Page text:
My paintings continue to explore the relationship between representation and abstraction. Subjects are selected from my Bay Area environment and serve as a starting point in the painting process.
My perspective for most of the work is from a high, distant vantage point, emphasizing the flat picture plane and patterns in each composition. The resulting images combine buildings that may be distant from each other, but appear to be adjacent, and can include a mixture of styles and eras. I think of this as an alternate reality – true from a certain point of view, and conceptually abstracted.
Enough detail is supplied to suggest the scale and character of the structures, but my main concern is the act of painting . Evidence remains of initial sketches, gestural mark-making, previous decisions, masking and layering. Further abstraction is acheived through atmospheric perspective and the degree of development in different sections of the painting.
I also like to relate a sense of transit ion in my work. The subject matter inherently implies change through the styles and ages of the structures, and sometimes a time shift through light and shadow. There is also evidence of the painting process – transitioning from blank canvas to completed image. This journey is the subject matter equal in importance to the buildings themselves – depicting movement through time and space, ultimately arriving at an unexpected destination for both myself and for the viewer.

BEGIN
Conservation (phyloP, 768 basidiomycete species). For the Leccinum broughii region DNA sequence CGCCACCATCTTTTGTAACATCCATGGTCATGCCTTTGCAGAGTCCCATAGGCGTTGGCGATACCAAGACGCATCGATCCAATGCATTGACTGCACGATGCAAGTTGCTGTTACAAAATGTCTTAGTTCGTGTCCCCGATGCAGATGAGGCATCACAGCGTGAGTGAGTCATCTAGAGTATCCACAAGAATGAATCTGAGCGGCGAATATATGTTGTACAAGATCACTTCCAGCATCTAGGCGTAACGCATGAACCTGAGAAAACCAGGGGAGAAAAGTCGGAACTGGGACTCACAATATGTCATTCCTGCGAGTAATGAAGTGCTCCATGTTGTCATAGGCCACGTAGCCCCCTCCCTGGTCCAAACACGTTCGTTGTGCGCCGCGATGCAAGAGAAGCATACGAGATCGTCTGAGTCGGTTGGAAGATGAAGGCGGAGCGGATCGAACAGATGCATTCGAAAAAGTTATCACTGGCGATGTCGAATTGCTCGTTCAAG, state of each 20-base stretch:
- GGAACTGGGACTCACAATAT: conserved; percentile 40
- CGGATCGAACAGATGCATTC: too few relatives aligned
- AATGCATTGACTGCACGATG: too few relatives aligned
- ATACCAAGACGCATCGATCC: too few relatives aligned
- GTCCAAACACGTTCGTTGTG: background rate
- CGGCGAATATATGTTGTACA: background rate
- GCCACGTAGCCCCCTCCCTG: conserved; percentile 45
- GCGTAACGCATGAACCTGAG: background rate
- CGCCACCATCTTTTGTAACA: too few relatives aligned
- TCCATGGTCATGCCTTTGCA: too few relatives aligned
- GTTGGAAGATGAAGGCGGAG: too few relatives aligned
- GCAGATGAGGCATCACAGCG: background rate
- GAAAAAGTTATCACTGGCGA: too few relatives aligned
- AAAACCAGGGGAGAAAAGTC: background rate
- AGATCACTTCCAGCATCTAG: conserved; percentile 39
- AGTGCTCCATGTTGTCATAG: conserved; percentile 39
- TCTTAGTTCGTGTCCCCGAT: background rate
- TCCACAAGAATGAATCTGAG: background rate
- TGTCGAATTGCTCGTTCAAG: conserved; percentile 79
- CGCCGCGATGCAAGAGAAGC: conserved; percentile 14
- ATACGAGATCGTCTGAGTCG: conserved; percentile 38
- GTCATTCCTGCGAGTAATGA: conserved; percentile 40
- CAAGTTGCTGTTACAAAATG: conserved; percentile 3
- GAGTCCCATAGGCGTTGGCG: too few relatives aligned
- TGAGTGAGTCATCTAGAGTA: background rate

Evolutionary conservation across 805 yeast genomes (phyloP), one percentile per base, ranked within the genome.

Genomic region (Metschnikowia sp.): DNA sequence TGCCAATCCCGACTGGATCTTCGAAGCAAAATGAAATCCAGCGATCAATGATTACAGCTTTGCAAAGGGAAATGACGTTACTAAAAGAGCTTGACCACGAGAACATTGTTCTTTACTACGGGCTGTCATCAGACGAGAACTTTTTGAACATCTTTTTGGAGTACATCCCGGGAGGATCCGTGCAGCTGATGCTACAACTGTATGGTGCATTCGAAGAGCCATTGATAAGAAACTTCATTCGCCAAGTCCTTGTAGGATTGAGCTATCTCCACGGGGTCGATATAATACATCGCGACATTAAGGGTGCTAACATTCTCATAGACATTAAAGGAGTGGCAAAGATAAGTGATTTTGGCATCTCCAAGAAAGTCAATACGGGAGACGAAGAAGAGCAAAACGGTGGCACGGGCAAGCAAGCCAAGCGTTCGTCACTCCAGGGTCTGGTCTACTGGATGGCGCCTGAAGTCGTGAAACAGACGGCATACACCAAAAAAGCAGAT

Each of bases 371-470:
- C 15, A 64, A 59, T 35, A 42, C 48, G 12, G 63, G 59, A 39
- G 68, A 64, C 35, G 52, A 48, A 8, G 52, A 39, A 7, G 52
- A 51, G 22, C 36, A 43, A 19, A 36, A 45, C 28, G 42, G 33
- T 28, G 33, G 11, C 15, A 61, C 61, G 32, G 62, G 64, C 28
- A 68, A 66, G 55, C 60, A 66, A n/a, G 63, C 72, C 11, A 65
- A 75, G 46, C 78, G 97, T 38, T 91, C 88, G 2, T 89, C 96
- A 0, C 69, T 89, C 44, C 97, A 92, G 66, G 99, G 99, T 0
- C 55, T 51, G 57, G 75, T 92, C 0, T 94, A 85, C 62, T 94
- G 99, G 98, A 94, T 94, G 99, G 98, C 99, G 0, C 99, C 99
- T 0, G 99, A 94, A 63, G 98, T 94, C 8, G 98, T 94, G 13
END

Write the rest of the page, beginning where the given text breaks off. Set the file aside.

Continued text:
1974: BFA, Majors in Design & Illustration Academy of Art College, San Francisco
1974 – 1975: Graphic Designer, for Identity, Signage, Collateral Material, Packaging Design Center, San Francisco
1975 – 1976: Graphic Designer, signage for New Riyadh Airport in Saudi Arabia Bechtel Corporation, San Francisco
1976 – 1986: Mazzetti Graphics, design for Berkeley Farms, Crowne Plaza Hotels, Harper & Row Publishing, Marin Bicycles, PastaBelia Restaurants and Catering, U.S. Dept of Energy, U.S. Forest Service San Francisco
1984: Instructor, Collateral Design Academy of Art College
1986 – 2006: Mazzetti Graphics, Illustration for Air Liquide, Amdahl, American Express, Audubon Society, American Airlines, Burger King, Chevron, Chicago Ci ty, Coors, Corning, Harper & Row, IBM, National Semiconductor, NASA, NBA Nintendo, PacBeIl, Paine Weber, Readers’ Digest, Washington Post, Wassau Paper, Wall Street Journal, Visa
2010: Instructor, Visual Communications Academy of Art University
1997 – Present: Professional Fine Artist exhibiting SF Bay Area and nationally
2004 – 2011: Community Arts Professional as Board Member, Open Studios Committee Co-Chair, Outreach Committee with Artspan
Avenue 12 Gallery
1101 Lake Street (at 12th Avenue)
San Francisco CA 94118